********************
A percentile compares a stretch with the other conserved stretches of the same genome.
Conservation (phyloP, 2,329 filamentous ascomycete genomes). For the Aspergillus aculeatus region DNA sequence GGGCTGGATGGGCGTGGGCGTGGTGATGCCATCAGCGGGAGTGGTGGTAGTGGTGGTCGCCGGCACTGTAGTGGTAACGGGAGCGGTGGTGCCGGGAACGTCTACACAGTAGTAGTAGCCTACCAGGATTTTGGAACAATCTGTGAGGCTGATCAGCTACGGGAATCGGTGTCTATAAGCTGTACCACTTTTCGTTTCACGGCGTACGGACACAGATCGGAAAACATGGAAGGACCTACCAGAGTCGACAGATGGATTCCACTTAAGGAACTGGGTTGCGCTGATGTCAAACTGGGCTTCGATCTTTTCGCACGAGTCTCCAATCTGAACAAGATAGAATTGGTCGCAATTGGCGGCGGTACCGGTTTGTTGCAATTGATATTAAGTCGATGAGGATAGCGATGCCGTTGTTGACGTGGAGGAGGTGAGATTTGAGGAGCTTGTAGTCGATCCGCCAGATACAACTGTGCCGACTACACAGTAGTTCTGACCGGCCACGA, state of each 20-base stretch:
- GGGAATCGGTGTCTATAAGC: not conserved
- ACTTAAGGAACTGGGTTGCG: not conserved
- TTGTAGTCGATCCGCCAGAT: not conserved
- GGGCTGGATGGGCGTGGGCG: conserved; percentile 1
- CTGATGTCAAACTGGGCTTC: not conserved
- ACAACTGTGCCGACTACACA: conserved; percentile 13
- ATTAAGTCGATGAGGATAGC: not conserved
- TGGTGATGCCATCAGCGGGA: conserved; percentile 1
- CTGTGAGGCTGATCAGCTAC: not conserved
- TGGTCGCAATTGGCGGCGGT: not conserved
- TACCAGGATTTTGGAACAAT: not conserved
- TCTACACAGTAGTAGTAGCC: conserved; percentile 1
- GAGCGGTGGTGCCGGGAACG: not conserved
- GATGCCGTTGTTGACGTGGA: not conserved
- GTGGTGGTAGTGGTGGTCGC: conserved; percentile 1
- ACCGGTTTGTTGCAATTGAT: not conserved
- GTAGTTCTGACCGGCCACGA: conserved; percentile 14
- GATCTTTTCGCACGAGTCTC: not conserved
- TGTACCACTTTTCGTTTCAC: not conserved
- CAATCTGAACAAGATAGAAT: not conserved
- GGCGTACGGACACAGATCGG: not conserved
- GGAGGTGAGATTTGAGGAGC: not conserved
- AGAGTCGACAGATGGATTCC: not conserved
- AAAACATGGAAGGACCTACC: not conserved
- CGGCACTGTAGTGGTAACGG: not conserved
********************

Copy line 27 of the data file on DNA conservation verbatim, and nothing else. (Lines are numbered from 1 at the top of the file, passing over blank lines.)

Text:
- CGGCACTGTAGTGGTAACGG: not conserved